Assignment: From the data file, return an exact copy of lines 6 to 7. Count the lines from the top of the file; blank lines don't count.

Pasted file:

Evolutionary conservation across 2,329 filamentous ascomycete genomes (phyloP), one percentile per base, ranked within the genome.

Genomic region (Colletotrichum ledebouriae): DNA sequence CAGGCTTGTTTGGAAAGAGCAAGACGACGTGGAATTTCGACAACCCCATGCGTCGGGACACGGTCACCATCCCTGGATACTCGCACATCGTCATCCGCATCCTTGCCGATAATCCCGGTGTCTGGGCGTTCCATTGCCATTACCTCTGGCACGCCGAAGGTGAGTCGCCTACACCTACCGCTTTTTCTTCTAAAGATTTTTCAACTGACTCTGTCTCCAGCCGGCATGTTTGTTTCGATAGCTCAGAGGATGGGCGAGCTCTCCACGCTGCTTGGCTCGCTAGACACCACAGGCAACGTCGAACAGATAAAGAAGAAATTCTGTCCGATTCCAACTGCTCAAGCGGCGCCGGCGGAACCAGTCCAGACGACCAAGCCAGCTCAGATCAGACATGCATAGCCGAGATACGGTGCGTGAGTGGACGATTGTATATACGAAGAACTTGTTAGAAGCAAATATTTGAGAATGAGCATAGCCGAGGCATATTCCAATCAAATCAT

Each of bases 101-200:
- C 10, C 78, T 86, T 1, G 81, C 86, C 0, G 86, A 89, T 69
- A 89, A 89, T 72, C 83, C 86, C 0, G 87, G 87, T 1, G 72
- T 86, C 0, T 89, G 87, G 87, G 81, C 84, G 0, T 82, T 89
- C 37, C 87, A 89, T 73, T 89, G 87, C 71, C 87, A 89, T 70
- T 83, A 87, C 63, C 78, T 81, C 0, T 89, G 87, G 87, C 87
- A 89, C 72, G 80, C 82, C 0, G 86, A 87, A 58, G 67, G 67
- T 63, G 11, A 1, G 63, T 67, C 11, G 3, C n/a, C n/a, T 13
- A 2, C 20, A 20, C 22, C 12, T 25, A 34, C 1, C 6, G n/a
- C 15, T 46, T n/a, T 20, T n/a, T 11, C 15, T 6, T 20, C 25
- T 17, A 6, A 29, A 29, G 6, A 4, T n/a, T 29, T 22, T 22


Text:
- T 86, C 0, T 89, G 87, G 87, G 81, C 84, G 0, T 82, T 89
- C 37, C 87, A 89, T 73, T 89, G 87, C 71, C 87, A 89, T 70